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At Mid-Year, HUD LEAN Volume Takes Expected Dip

High interest rates, rising expenses curb transactions, cast spotlight on bridge loans.

To borrow a baseball phrase, the rallying cry among lenders in the HUD Lean Section 232 mortgage insurance program used to finance nursing homes and assisted living facilities is “Wait ’Til Next Year.” The combination of rising interest rates and volatility in the capital markets has led to a slump in deal volume, but lenders see this situation as a temporary setback. 

Transaction activity has actually been waning the past few years. Deal volume totaled $2.95 billion in fiscal year (FY) 2022, down 25 percent from the prior year...while there are many factors that led to low HUD volume in seniors housing, the increase in interest rates over the past year to fight inflation is No. 1 on most experts’ lists.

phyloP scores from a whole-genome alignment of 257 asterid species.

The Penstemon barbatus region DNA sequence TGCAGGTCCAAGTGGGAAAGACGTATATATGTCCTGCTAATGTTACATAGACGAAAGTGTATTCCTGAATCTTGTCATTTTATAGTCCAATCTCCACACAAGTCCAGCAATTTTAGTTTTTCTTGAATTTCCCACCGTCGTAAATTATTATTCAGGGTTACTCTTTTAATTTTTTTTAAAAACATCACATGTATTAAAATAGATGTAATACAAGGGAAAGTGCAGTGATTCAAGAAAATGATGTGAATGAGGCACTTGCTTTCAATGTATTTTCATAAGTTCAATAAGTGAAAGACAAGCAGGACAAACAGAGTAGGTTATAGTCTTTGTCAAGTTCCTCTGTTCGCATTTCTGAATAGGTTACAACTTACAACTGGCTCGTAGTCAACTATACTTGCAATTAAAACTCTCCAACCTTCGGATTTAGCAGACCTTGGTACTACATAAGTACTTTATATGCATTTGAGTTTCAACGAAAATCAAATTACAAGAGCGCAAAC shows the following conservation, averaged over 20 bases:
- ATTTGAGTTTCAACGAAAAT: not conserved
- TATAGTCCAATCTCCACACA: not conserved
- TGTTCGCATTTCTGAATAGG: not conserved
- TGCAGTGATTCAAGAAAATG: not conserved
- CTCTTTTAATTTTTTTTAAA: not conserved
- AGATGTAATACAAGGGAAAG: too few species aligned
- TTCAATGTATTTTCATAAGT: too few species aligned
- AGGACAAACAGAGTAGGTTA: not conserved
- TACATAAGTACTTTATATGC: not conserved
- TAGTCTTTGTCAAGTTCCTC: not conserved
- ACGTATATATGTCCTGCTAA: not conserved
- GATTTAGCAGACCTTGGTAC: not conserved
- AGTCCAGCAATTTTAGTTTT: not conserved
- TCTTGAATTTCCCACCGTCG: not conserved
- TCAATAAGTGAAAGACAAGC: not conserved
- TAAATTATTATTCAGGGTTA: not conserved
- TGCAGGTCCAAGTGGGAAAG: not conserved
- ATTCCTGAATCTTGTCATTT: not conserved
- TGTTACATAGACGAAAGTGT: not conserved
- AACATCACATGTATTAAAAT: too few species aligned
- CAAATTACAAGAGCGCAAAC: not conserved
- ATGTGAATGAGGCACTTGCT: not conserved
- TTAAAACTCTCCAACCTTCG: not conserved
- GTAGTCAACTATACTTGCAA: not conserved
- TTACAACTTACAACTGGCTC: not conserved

“The 223(a)(7) product is interest-rate-sensitive,” says Michael Gehl, chief investment officer for FHA lending at NewPoint Real Estate Capital. “As rates rise, the numbers just don’t work for savings to the borrower — it’s really a math exercise. Throughout the year, as rates continued to rise, the math did not work anymore and the shift from (a)(7)s to 223(f)s moved dramatically.”

(This is an excerpt from the article 'At Mid-Year, HUD LEAN Volume Takes Expected Dip' written by Matt Valley + Jeff Shaw that ran in Senior Housing Business.)

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